Fueled by crude oil exports, the domestic economy officially recovered quickly from civil war instability and maintained an extraordinary rate of GDP expansion until the 1990s. Due to fluctuating oil prices,

there is currently a need to diversify from crude oil export to other areas of the economy. As a result, diversifying exports away from total reliance on crude oil exports is now required to achieve quick economic growth.


Every country will have to achieve a growth rate that is consistent with its balance of payments equilibrium on the current account as well as its overall balance on the current and capital accounts, because trade (with a focus on exports) is the engine of growth.

Over the past year, export diversification has shown to be an effective approach for increasing exports and economic growth in many countries around the world. Most emerging countries, particularly Nigeria, have learned from this. As a result, the question is whether diversification should take place in the oil export sector or in non-oil export areas of the economy. A critical review of the performance of different sectors of the economy through time is required to ascertain this.


Given the importance of export in achieving a country’s desired economic growth, as well as the need of export diversification. The goal of the study is to determine the ideal export diversification to obtain increasing levels of exports, which will contribute to economic growth in Nigeria, as well as to uncover additional areas of the economy that will improve our foreign exchange profits.


This study will emphasise the contribution of several exportable commodities to the Nigerian economy’s Gross Domestic Product (GDP) over time. It will also aid in the distribution of the country’s available resources for export objectives. The study’s conclusions will serve as a foundation for Nigeria’s economic progress.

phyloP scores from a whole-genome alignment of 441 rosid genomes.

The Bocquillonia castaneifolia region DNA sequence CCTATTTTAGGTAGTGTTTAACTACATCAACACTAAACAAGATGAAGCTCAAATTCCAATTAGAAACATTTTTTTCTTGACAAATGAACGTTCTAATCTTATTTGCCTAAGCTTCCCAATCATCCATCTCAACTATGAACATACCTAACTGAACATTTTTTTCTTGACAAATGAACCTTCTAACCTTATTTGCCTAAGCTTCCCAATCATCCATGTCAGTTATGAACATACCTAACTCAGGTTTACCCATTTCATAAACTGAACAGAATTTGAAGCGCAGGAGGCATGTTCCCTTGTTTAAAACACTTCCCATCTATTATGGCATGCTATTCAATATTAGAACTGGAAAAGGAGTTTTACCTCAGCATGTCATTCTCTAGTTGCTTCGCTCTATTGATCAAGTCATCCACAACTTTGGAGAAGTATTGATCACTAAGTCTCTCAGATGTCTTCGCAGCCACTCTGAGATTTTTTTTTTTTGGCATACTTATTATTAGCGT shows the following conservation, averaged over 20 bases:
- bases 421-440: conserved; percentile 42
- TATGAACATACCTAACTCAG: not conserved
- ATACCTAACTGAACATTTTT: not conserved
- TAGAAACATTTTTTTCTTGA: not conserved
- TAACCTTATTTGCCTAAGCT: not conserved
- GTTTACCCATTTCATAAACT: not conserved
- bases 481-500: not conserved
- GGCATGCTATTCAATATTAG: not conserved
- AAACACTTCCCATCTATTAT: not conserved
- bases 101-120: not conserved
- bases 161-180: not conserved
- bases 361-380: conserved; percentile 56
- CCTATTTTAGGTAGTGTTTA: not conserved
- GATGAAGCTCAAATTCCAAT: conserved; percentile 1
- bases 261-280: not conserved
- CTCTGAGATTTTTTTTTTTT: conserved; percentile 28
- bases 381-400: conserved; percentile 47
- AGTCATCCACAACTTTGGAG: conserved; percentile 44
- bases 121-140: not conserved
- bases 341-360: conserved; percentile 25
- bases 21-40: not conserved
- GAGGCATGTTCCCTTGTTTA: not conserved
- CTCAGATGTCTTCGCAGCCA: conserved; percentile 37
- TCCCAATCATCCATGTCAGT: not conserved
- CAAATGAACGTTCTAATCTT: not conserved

Given the lack of data required for the study’s success, the study has been created to analyse the performance of the oil export and non-oil export sectors. This study will primarily focus on the export diversification strategy for economic growth in Nigeria, with a time frame of 25 years (1980-200%) used for empirical analysis.


The study will make use of secondary data, which will be gathered from various issues of the CBN statistical bulletins as well as other data sources relevant to the subject.

The obtained data will be analysed using the co-integration and error correction model, from which conclusions will be drawn based on the basic of the estimated model. The reason for the adoption of co-integration techniques is based on the existence of non-stationary of most time series data, as well as the flexibility richness and efficient estimates of co-integration for the approach.



A hypothesis would be developed and tested to determine the validity of our model.

1. H0 = 0 Export diversification will result in a rise in the economy’s Gross Domestic Product (GDP).

H1 ¹ 0 Export diversification will not result in an increase in the economy’s Gross Domestic Product (GDP).

2. H­0 = 0 Non-oil Export diversification will result in a rise in the economy’s Gross Domestic Product (GDP).

H1 ¹ 0 Diversification of non-oil exports will not result in a rise in the economy’s Gross Domestic Product (GDP).